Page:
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The joy of the Easter celebration must never change

I hope that your Easter holidays are going very well. Even though I wasn’t the recipient of any Easter eggs and treats this time around, I was able to sneak a nibble of our grandchildren’s stash.

I hope that your Easter holidays are going very well. Even though I wasn’t the recipient of any Easter eggs and treats this time around, I was able to sneak a nibble of our grandchildren’s stash. Over that very special weekend my wife and I really enjoyed celebrating the true meaning of the occasion by attending the traditional church services, as well as visiting with family and friends.

Although Easter is marked in different ways in countries throughout the world and has changed somewhat over the years, it will always be a Christian festival that celebrates the resurrection of Jesus Christ, and the most important holy day of the Christian religion. Other long-standing traditions of Easter are the eggs, which represent the new life that returns to nature in the spring; the Easter lily; and the Rabbit, who symbolizes birth and new life, and are the messengers assigned to deliver the decorated eggs as Easter gifts for children of all ages. What traditions of Easter have stayed the same, and how have they changed.

*Easter egg rolling is a custom practiced in several countries. The most famous rolling takes place on the immaculate lawn of the White House lawn in Washington, D.C., where thousands have gathered since 1878 to roll the decorated eggs.

*Many children and adults have always enjoyed painting and dying eggs at Easter time. The secret has always been to make sure that they are really hard-boiled and could withstand all the vigorous handling and brush strokes. I fondly remember once in school when I brought my hard boiled eggs all the way to school in my lunch kit for paint-up day, but dropped the old steel box in all my excitement and they became instantly scrambled. Once the eggs were finished and dry they were placed in gaily-decorated baskets and shared with other classmates, or taken home to mom.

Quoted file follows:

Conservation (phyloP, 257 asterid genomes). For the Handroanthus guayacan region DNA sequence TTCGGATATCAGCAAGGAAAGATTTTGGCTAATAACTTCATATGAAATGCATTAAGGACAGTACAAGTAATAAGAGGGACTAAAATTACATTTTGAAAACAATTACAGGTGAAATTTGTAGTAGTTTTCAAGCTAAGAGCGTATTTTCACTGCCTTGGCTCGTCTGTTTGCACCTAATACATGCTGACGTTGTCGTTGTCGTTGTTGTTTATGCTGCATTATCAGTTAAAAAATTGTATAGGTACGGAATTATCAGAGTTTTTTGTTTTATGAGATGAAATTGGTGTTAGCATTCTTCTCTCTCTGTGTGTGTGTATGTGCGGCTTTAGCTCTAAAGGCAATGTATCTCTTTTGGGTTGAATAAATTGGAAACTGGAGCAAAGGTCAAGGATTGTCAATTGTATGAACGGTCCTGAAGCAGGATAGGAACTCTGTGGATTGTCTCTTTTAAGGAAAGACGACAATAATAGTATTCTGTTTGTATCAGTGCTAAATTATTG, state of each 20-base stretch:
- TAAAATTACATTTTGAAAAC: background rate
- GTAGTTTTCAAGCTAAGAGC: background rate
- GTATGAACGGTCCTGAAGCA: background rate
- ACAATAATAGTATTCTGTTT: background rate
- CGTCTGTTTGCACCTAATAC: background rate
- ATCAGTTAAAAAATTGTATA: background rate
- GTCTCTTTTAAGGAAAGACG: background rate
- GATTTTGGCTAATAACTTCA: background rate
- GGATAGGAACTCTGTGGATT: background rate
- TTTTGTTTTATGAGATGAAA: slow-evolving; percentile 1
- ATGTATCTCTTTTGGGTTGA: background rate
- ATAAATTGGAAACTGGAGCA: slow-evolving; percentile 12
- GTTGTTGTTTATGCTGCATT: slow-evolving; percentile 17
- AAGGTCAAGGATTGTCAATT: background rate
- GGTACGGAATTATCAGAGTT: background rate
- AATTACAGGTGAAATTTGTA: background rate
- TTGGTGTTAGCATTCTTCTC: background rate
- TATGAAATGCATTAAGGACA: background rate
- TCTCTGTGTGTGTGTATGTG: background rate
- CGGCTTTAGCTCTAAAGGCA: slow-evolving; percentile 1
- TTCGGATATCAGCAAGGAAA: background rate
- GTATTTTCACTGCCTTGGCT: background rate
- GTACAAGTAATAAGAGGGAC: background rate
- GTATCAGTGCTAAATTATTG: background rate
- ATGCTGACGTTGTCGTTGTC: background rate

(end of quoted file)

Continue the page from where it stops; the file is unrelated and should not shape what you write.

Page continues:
*Just like all other holidays Easter has become some what commercialized. Three weeks before the event they start selling three foot chocolate eggs, bunny videos, and Disney characters in nine flavours, only to mention a few. No wonder the kids need a long holiday.... it usually takes them a week to unwind.

*I am sure that they still have Easter egg hunts around most homes with young duffers? It was just about as much fun as Christmas getting up early and searching for all sorts of chocolate and candy treats all around the house and outside in the yard. Dad had gone back to bed, because it was his job to hide them all at 3 a.m., while mom is supervising to make sure that everyone shares, then reminds us that there is no nibbling until after breakfast, church, and chores. At our house during our first Easters in Canada we were so poor we had to make do with jellybeans.

*Is the annual Easter parade still as popular as it used to be? How neat it was to see all the ladies in their gala bonnets and spring outfits, followed closely by the gentleman strutting in their top hats and tales. I understand that this is still the main spring event for thousands along Fifth Avenue New York each and every Easter Sunday.

*Because I did not get my chocolate fix this Easter, I took my hunger pangs out on the poor old turkey. After three helpings and all the trimmings I will spend the next week joining many of you slowly hopping around the neighbourhood trying to shed the extra pounds. This year I really enjoyed reading pop-up stories to my energetic grandchildren; and thank goodness it was too cold outside to hide eggs or go on a bunny hunt. We completed our gala babysitting day by playing catch with several plastic Easter eggs, then all fell asleep watching Bugs and all the other wabbits and their assorted forest friends.

Just a little of this and that.

*Remember.... once you get over the hill you’ll begin to pick up speed.

*Everyone has a photographic memory, but some like yours truly don’t have much film.

*A balanced diet is a cookie in each hand.

*Middle age is when broadness of the mind and narrowness of the waste change places.

*Remember when we dawned our black rubber boots and spent hours floating our stick boats in fun races down the neighbourhood spring run-off rivers? While out on a stroll the other day I witnessed a group of little buddies enjoying exactly the same fun, except, they were running along chatting on cell phones to announce the exciting play by play progress of the contest to the gang huddled at the finish line. Enjoy spring, share your chocolate treats and have a great week, all of you.